So the next day I want to cross into Russia, but they locked the front door of the guest house and nobody is around. A part of the front door is just a loose piece of wood, so I take it away to get out. However, the bicycle doesn’t fit through. I look around the house if I can find someone. After two hours the guy comes back. Then he tells me I destroyed the door. I put the piece of wood back in place, but he insists I broke it. I definitely didn’t cause the slightest scratch. He pretends to call the police, but they of course never show up. Two old guys in dude uniforms make sure I don’t escape. After another hour I ask if they want money. They say 10.000 Tukrik. That’s around 4 Euros. I have a hard time not to laugh, because I expected a lot more. I pay and leave laughing. They are confused.
I go to the border. Again it’s not allowed to cycle between the borders. So I have to load the bicycle on a car. However, the price is fair and the driver is very considerate. After all he is smuggling Mongol socks into Russia. It’s crazy watching him. I’d give him an Oscar. He is joking with the Russian border guards, while they are searching his car. However, he strapped the 50 pairs of socks around his belly. He also put new tires on the car to sell them in Russia, but the border guards realize that and take pictures. They also take a quick look into my bags. Then we can leave.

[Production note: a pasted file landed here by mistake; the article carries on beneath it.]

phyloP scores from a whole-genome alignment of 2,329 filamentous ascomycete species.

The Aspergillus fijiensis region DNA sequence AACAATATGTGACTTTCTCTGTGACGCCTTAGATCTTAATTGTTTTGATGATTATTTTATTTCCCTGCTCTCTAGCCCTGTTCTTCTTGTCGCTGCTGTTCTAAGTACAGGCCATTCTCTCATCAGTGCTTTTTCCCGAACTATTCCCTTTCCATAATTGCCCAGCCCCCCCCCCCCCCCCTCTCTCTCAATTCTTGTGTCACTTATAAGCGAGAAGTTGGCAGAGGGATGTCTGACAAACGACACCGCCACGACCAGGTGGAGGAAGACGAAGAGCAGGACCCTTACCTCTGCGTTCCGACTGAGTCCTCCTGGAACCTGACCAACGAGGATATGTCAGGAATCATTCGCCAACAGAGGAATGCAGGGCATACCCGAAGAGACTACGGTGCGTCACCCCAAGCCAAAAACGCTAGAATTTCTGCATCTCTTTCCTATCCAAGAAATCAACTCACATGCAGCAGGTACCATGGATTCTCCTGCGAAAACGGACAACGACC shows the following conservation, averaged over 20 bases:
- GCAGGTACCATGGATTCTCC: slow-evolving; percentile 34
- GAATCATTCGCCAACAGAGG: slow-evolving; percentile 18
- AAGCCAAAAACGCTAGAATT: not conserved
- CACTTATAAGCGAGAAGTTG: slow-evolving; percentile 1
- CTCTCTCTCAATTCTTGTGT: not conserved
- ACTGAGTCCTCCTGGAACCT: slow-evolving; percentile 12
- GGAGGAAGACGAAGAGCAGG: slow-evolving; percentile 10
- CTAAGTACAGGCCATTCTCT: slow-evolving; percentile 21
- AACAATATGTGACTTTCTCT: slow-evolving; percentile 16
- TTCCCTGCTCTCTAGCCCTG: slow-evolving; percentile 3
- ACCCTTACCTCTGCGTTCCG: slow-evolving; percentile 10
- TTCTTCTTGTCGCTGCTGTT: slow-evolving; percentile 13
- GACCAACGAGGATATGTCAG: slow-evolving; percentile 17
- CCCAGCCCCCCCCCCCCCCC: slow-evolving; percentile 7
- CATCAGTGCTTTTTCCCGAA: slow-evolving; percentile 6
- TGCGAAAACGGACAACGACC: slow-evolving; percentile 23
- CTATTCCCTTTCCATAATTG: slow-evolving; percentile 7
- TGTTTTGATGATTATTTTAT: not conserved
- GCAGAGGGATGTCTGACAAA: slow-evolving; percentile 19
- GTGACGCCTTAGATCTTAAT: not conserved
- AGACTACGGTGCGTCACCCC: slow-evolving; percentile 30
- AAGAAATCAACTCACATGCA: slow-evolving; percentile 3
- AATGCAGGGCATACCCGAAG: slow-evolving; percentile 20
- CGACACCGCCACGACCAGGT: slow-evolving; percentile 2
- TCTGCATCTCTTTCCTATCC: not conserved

I show the passport, get the stamp and – HELL YEAH! – I’m in Russia.
My time in Mongolia is over. I’ve spent as much time here as I did in China. However, I won’t write a separate conclusion, since I think I have said almost everything about it already. After all it is a lot of emptiness. I liked being self-sufficient and completely relying on myself. It is one kind of freedom. But of course like every freedom it also has a downside: A certain isolation. So after four weeks of mostly me, myself and I, seeing some other humans throughout the days is something I am looking forward to. I will miss endless grass lands and the countless horses, cows, sheep and goats. Especially the horses live here completely free and wild and only then seem to unfold their natural behavior, which was interesting to watch. Their different colors, their long hair, but also the way they move and their strong bodies are truly majestic.